In order to identify the most suitable meteorological station to reconstruct each teleconnection index, we first need to investigate the robustness of their spatial structures across reanalyses datasets (Figs. 1 and S1–S4). For example, while the geographical patterns are very stable across datasets during winter (Table 3), some discrepancies are observed during summer (JJA; see EOF2 or EOF3).

Moore and Renfrew (2012) used SLP data from Valentia Island (Ireland; Table 1) to derive an EA station-based index and, even though this meteorological station is not located at EA centre of SLP anomalies, the correlation coefficients between its winter values (when the mode is strongest) and EOF2 are very high (0.7<ρ<0.9; Fig. 2a; Table 4). Furthermore, our results show that when an EA pattern is identified in the reanalysis products, the location of Valentia Observatory lies within the main area of SLP anomalies. For an example, see the relative location of the purple dot and the yellow centre of anomalies of EOF2 in Fig. 1. This indicates the suitability of using Valentia Observatory data as a proxy of EA variability.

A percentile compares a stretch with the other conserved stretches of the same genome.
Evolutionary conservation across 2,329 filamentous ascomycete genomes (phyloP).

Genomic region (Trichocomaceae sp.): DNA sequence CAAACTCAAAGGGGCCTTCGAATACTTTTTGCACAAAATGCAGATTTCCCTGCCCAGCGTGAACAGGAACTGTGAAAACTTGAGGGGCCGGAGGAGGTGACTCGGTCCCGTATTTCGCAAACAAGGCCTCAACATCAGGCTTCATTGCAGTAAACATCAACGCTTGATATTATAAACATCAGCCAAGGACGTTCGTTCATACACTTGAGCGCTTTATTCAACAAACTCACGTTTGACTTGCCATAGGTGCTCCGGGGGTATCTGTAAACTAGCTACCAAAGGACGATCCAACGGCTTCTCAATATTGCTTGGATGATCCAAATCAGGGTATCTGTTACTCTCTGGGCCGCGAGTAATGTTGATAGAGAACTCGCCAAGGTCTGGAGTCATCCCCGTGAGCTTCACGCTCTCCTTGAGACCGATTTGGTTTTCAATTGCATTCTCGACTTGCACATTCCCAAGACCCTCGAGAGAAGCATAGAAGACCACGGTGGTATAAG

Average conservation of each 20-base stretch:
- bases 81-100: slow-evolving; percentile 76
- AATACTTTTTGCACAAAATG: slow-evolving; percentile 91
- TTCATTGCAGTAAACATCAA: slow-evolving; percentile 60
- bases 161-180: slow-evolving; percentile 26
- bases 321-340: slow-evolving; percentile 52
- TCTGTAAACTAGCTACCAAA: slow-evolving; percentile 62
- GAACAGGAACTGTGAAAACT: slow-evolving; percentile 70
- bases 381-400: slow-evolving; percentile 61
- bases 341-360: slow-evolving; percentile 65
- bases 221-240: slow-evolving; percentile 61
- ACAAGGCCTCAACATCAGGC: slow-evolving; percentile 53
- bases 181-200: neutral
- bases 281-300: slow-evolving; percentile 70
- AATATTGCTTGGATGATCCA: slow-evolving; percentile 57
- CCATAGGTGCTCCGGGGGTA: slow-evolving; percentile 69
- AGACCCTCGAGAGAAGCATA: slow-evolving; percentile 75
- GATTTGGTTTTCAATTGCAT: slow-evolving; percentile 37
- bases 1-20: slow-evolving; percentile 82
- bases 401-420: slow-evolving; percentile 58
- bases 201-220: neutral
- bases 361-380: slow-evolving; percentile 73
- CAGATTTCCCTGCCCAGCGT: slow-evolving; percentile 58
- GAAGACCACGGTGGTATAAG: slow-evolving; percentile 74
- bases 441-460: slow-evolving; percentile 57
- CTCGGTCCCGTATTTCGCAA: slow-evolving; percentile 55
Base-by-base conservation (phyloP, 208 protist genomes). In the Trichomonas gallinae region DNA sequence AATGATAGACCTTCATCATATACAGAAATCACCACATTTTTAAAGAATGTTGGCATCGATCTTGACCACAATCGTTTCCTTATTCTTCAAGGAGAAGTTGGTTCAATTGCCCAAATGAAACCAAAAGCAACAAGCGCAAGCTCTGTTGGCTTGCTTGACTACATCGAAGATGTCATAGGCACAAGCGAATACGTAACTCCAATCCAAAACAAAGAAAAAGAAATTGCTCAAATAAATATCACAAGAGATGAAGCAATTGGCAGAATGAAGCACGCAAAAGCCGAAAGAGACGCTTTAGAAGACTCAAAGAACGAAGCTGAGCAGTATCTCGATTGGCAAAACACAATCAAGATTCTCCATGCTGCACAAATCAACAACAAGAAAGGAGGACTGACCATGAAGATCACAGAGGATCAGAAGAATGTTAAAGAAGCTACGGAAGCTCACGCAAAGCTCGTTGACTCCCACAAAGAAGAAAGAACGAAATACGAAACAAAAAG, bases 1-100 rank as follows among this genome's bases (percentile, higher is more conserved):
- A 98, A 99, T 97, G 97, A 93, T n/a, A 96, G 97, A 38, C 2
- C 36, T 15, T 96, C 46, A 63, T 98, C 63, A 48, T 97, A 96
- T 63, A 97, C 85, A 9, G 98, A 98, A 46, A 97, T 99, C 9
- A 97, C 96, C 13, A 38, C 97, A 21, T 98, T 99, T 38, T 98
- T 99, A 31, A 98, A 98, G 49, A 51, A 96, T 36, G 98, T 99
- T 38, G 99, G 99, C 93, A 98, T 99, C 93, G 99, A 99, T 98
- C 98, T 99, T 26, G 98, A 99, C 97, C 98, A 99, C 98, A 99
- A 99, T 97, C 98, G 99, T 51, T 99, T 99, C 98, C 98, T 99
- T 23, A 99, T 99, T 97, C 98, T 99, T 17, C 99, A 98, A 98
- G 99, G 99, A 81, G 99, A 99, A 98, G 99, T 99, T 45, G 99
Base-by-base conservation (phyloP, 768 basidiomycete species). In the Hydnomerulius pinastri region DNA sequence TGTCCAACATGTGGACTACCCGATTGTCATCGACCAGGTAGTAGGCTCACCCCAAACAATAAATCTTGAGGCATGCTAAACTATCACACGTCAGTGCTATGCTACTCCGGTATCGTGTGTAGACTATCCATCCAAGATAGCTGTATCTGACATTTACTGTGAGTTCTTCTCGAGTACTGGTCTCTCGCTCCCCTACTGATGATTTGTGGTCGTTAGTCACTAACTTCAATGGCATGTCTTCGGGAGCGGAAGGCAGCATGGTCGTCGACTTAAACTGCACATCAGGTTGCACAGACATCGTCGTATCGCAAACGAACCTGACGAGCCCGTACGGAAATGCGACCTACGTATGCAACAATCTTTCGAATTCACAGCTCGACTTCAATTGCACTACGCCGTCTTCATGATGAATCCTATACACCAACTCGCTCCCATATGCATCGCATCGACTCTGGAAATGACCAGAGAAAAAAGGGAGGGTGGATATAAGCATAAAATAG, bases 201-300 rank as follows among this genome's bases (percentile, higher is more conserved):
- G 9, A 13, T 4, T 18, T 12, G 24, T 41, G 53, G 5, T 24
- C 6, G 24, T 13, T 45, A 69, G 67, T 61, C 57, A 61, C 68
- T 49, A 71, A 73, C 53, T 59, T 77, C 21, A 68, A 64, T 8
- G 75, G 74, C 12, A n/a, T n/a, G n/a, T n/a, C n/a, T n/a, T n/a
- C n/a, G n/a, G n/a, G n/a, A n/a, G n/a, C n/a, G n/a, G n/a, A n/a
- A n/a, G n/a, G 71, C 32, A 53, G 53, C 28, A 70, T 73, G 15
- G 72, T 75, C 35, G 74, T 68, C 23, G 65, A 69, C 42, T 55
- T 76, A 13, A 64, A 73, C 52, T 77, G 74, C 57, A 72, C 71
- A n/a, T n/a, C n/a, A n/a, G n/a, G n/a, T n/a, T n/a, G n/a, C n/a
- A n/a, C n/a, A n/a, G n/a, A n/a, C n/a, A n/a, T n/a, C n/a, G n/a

https://www.earth-syst-sci-data.net/10/2329/2018/essd-10-2329-2018-f02

Figure 2Monthly (DJF) EOF time series and their equivalent instrumental records. (a) EOF2 and normalised SLP data from Valentia Observatory (ValSLP); (b) same as (a) with the EOF3 and SLP data from Bergen Florida (BerSLP). Correlation coefficients between these time series are given in Table 4.

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Table 4Correlation coefficients between the three monthly EOFs for winter (DJF), spring (MAM), summer (JJA) and autumn (SON) and the corresponding monthly ValSLP and BerSLP.

Note that all correlations are with p value  0.01 except a 0.01 <p value  0.05; b 0.05 <p value  0.1; and c p value > 0.1.